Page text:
Putin is more than hanging around - he is now prime minister and still pulling the strings. He will doubtlessly be president again (he only changed roles as he could not think up a way to circumvent the Russian constitution which limits an individual's presidency to 8 years at a time).

 
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fall out    Response   7/9/2008 1:26:13 AM

US criticises 'bellicose' Russia

http://newsimg.bbc.co.uk/media/images/44816000/jpg/_44816433_signing226afp.jpg" alt="US Secretary of State Condoleezza Rice and Czech Minister of Foreign Affairs Karel Schwarzenberg" border="0" height="170" hspace="0" vspace="0" width="226" />
The Czechs have signed up, but the Poles are hesitating

The United States has criticised what it calls "bellicose rhetoric" from Russia over US plans to develop a missile shield in Europe.

Russia said it would be forced to react with military means if the US went ahead with its plan for a shield based partly in the Czech Republic.

The reaction was "designed to make Europeans nervous about participating" said a Pentagon spokesman.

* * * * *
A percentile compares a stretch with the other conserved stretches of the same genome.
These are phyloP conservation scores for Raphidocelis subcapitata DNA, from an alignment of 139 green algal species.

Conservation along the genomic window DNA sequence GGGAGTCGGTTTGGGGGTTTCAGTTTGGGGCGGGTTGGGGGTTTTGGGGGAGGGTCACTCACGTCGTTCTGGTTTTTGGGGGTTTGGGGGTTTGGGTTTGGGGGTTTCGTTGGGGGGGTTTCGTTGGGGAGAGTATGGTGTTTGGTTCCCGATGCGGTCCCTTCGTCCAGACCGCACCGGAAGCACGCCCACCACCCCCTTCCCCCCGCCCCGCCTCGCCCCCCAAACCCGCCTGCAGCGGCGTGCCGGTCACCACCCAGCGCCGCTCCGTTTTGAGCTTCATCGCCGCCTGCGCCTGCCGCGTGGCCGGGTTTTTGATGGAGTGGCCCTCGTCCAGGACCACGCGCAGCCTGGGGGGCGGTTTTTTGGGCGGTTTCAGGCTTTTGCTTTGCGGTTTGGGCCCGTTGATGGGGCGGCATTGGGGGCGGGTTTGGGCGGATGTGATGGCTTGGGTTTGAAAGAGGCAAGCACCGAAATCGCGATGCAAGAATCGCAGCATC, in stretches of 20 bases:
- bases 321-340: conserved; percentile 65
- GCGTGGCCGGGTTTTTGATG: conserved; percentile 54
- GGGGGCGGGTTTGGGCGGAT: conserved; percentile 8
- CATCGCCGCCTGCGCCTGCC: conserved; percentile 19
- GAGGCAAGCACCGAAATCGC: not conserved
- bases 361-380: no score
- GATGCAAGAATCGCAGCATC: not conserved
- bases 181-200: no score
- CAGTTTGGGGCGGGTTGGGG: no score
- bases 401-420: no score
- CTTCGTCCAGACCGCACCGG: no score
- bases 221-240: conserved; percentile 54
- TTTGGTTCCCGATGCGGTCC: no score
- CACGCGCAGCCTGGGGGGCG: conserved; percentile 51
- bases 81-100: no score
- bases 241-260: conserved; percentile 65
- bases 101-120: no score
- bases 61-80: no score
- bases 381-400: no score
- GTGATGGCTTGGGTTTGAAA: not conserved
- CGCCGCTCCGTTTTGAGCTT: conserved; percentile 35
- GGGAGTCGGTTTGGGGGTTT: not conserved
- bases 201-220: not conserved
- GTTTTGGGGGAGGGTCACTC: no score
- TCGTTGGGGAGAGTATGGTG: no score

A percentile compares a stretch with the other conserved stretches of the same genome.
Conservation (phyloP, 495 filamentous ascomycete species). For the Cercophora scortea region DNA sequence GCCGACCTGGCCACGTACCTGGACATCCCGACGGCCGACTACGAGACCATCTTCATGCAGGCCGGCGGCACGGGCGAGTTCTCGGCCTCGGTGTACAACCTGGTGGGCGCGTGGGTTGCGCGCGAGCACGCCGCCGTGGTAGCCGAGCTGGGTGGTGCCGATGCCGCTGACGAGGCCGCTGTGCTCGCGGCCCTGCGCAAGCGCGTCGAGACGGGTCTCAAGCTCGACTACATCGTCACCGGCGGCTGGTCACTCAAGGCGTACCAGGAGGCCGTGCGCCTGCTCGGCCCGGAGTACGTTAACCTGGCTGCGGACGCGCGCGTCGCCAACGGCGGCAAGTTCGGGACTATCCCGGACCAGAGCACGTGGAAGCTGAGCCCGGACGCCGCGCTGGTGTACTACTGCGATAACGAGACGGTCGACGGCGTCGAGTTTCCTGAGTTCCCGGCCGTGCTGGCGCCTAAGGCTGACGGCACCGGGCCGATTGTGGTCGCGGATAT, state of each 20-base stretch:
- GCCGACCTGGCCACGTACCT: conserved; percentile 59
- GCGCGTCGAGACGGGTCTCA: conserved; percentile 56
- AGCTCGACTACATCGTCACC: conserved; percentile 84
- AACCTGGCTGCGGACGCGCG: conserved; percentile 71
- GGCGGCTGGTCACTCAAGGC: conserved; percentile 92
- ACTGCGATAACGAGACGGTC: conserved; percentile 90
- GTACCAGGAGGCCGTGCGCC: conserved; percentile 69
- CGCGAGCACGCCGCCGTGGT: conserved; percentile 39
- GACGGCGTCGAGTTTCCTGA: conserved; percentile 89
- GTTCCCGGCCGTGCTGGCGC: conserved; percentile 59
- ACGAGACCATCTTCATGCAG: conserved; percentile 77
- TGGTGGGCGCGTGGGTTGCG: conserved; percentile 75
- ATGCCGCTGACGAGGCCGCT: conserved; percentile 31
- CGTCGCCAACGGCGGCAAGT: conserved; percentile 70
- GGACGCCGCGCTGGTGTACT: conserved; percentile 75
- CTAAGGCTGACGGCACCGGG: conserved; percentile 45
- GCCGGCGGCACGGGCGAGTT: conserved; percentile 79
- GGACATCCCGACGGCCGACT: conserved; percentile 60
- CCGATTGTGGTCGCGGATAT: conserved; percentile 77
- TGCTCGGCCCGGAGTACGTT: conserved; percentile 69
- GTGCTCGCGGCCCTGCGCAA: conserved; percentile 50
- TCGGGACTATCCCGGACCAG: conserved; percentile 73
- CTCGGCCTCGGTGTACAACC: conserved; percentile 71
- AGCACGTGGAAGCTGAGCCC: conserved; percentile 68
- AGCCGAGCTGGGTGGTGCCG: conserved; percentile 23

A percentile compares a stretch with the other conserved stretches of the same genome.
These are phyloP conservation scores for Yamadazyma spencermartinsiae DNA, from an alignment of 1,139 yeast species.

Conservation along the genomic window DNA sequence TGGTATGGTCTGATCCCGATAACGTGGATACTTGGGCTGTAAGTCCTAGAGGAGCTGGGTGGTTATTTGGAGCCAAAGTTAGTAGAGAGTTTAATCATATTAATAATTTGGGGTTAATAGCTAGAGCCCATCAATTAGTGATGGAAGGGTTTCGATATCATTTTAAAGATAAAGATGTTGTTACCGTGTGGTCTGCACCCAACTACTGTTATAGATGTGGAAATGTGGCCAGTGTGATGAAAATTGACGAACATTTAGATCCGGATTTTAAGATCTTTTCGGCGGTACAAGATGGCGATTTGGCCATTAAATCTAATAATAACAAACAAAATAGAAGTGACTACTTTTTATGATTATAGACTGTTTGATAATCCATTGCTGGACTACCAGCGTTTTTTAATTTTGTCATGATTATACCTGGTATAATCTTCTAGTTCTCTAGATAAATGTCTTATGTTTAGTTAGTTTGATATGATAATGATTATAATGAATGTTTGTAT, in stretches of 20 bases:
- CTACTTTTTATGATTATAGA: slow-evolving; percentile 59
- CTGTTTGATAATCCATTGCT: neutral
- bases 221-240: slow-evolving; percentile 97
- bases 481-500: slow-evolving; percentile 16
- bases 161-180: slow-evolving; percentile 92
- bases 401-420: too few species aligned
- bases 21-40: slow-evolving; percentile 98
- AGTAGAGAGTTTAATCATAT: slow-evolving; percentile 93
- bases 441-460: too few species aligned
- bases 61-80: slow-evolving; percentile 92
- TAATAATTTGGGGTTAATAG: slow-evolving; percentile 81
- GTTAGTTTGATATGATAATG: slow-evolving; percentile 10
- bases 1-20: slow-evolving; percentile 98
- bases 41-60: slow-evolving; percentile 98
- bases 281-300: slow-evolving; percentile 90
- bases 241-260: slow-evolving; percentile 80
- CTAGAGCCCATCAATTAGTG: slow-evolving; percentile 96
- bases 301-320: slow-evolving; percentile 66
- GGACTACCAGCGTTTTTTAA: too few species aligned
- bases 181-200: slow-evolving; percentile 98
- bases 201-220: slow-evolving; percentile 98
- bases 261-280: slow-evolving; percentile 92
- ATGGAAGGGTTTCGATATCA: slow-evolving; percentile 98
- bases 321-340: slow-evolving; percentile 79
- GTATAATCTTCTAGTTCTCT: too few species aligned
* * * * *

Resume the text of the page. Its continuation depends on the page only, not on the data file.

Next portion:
A White House spokesman said dialogue with Russia would continue.

"We seek strategic cooperation on preventing missiles from rogue nations, like Iran, from threatening our friends and allies," said White House spokesman Gordon Johndroe.

He said the US and Russia should be "equal partners".

Moscow says siting the system near its borders could weaken its own defences, despite US assurances that it is designed to counter a threat from the Middle East, not from Russia.

It has previously threatened to aim its own missiles at any eventual base in Poland or the Czech Republic.

A deal, signed by US Secretary of State Condoleezza Rice in Prague on Tuesday, allows a tracking radar base to be set up on Czech territory.

'Not our choice'

The Russian foreign ministry statement said: "If a US strategic anti-missile shield starts to be deployed near our borders, we will be forced to react not in a diplomatic fashion but with military-technical means."

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It said there was "no doubt that the grouping of elements of the strategic US arsenal faced towards Russian territory" would mean Moscow had to "take adequate measures to compensate for the threats to its national security".